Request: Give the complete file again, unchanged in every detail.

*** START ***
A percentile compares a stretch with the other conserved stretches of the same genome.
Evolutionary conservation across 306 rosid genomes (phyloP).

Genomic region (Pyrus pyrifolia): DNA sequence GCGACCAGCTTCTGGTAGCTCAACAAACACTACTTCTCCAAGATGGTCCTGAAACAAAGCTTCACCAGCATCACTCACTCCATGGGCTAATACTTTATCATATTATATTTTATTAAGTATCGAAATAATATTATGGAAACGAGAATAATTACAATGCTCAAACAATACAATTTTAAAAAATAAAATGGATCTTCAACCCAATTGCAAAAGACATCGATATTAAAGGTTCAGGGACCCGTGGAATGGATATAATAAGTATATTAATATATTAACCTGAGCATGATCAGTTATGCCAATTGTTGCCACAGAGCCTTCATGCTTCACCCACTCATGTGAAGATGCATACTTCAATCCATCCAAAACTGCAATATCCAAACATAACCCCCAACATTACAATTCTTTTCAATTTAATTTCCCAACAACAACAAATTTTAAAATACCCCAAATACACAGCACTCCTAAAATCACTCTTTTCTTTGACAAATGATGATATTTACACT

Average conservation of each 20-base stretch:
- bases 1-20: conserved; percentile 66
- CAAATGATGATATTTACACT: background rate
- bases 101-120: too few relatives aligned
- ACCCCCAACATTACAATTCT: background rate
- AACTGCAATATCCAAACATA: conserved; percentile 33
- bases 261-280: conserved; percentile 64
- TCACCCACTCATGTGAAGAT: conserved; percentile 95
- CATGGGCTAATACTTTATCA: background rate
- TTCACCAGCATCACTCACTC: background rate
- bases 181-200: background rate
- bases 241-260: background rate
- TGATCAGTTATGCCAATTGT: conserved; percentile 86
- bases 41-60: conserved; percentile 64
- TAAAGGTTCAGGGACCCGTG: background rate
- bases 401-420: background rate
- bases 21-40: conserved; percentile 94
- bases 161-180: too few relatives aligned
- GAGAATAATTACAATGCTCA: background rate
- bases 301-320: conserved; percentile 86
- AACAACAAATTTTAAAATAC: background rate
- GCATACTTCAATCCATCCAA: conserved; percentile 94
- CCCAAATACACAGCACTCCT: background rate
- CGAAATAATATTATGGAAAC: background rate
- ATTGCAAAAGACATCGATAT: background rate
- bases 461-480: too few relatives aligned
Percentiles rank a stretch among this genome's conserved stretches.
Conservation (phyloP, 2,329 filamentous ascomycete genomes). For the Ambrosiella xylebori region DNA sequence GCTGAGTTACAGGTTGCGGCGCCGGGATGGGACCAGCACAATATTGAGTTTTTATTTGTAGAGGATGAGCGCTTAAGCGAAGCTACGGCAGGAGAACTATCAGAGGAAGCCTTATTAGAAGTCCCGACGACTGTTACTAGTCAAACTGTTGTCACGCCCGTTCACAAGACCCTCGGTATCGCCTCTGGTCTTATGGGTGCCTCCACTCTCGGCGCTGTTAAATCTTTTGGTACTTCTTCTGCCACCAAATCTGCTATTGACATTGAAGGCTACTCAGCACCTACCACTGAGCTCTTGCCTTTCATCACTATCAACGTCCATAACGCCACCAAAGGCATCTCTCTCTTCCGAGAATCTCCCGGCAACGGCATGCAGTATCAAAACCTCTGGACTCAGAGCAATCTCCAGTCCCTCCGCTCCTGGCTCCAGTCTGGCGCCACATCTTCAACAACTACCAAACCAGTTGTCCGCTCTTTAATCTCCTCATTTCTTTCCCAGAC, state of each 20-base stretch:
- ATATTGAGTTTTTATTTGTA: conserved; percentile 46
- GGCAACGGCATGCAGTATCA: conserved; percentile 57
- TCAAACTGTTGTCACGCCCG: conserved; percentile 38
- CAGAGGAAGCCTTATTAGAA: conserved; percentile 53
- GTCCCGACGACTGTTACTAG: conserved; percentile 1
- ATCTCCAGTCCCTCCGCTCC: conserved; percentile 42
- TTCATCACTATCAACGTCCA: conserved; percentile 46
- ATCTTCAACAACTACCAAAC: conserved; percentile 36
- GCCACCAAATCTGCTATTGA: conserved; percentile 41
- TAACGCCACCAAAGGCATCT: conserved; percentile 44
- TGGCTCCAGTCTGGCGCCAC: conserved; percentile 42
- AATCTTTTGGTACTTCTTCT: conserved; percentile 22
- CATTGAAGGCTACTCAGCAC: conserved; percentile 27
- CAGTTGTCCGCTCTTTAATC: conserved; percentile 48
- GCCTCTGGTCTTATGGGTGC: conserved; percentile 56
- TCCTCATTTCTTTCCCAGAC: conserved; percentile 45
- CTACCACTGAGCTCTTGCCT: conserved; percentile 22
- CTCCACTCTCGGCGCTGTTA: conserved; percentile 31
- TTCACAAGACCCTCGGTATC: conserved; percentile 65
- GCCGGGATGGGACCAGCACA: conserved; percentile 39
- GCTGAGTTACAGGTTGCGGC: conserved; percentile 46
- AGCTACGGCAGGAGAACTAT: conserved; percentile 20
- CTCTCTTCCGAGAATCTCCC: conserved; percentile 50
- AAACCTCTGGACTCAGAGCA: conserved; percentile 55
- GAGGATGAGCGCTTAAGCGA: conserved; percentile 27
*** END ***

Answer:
A percentile compares a stretch with the other conserved stretches of the same genome.
Evolutionary conservation across 306 rosid genomes (phyloP).

Genomic region (Pyrus pyrifolia): DNA sequence GCGACCAGCTTCTGGTAGCTCAACAAACACTACTTCTCCAAGATGGTCCTGAAACAAAGCTTCACCAGCATCACTCACTCCATGGGCTAATACTTTATCATATTATATTTTATTAAGTATCGAAATAATATTATGGAAACGAGAATAATTACAATGCTCAAACAATACAATTTTAAAAAATAAAATGGATCTTCAACCCAATTGCAAAAGACATCGATATTAAAGGTTCAGGGACCCGTGGAATGGATATAATAAGTATATTAATATATTAACCTGAGCATGATCAGTTATGCCAATTGTTGCCACAGAGCCTTCATGCTTCACCCACTCATGTGAAGATGCATACTTCAATCCATCCAAAACTGCAATATCCAAACATAACCCCCAACATTACAATTCTTTTCAATTTAATTTCCCAACAACAACAAATTTTAAAATACCCCAAATACACAGCACTCCTAAAATCACTCTTTTCTTTGACAAATGATGATATTTACACT

Average conservation of each 20-base stretch:
- bases 1-20: conserved; percentile 66
- CAAATGATGATATTTACACT: background rate
- bases 101-120: too few relatives aligned
- ACCCCCAACATTACAATTCT: background rate
- AACTGCAATATCCAAACATA: conserved; percentile 33
- bases 261-280: conserved; percentile 64
- TCACCCACTCATGTGAAGAT: conserved; percentile 95
- CATGGGCTAATACTTTATCA: background rate
- TTCACCAGCATCACTCACTC: background rate
- bases 181-200: background rate
- bases 241-260: background rate
- TGATCAGTTATGCCAATTGT: conserved; percentile 86
- bases 41-60: conserved; percentile 64
- TAAAGGTTCAGGGACCCGTG: background rate
- bases 401-420: background rate
- bases 21-40: conserved; percentile 94
- bases 161-180: too few relatives aligned
- GAGAATAATTACAATGCTCA: background rate
- bases 301-320: conserved; percentile 86
- AACAACAAATTTTAAAATAC: background rate
- GCATACTTCAATCCATCCAA: conserved; percentile 94
- CCCAAATACACAGCACTCCT: background rate
- CGAAATAATATTATGGAAAC: background rate
- ATTGCAAAAGACATCGATAT: background rate
- bases 461-480: too few relatives aligned
Percentiles rank a stretch among this genome's conserved stretches.
Conservation (phyloP, 2,329 filamentous ascomycete genomes). For the Ambrosiella xylebori region DNA sequence GCTGAGTTACAGGTTGCGGCGCCGGGATGGGACCAGCACAATATTGAGTTTTTATTTGTAGAGGATGAGCGCTTAAGCGAAGCTACGGCAGGAGAACTATCAGAGGAAGCCTTATTAGAAGTCCCGACGACTGTTACTAGTCAAACTGTTGTCACGCCCGTTCACAAGACCCTCGGTATCGCCTCTGGTCTTATGGGTGCCTCCACTCTCGGCGCTGTTAAATCTTTTGGTACTTCTTCTGCCACCAAATCTGCTATTGACATTGAAGGCTACTCAGCACCTACCACTGAGCTCTTGCCTTTCATCACTATCAACGTCCATAACGCCACCAAAGGCATCTCTCTCTTCCGAGAATCTCCCGGCAACGGCATGCAGTATCAAAACCTCTGGACTCAGAGCAATCTCCAGTCCCTCCGCTCCTGGCTCCAGTCTGGCGCCACATCTTCAACAACTACCAAACCAGTTGTCCGCTCTTTAATCTCCTCATTTCTTTCCCAGAC, state of each 20-base stretch:
- ATATTGAGTTTTTATTTGTA: conserved; percentile 46
- GGCAACGGCATGCAGTATCA: conserved; percentile 57
- TCAAACTGTTGTCACGCCCG: conserved; percentile 38
- CAGAGGAAGCCTTATTAGAA: conserved; percentile 53
- GTCCCGACGACTGTTACTAG: conserved; percentile 1
- ATCTCCAGTCCCTCCGCTCC: conserved; percentile 42
- TTCATCACTATCAACGTCCA: conserved; percentile 46
- ATCTTCAACAACTACCAAAC: conserved; percentile 36
- GCCACCAAATCTGCTATTGA: conserved; percentile 41
- TAACGCCACCAAAGGCATCT: conserved; percentile 44
- TGGCTCCAGTCTGGCGCCAC: conserved; percentile 42
- AATCTTTTGGTACTTCTTCT: conserved; percentile 22
- CATTGAAGGCTACTCAGCAC: conserved; percentile 27
- CAGTTGTCCGCTCTTTAATC: conserved; percentile 48
- GCCTCTGGTCTTATGGGTGC: conserved; percentile 56
- TCCTCATTTCTTTCCCAGAC: conserved; percentile 45
- CTACCACTGAGCTCTTGCCT: conserved; percentile 22
- CTCCACTCTCGGCGCTGTTA: conserved; percentile 31
- TTCACAAGACCCTCGGTATC: conserved; percentile 65
- GCCGGGATGGGACCAGCACA: conserved; percentile 39
- GCTGAGTTACAGGTTGCGGC: conserved; percentile 46
- AGCTACGGCAGGAGAACTAT: conserved; percentile 20
- CTCTCTTCCGAGAATCTCCC: conserved; percentile 50
- AAACCTCTGGACTCAGAGCA: conserved; percentile 55
- GAGGATGAGCGCTTAAGCGA: conserved; percentile 27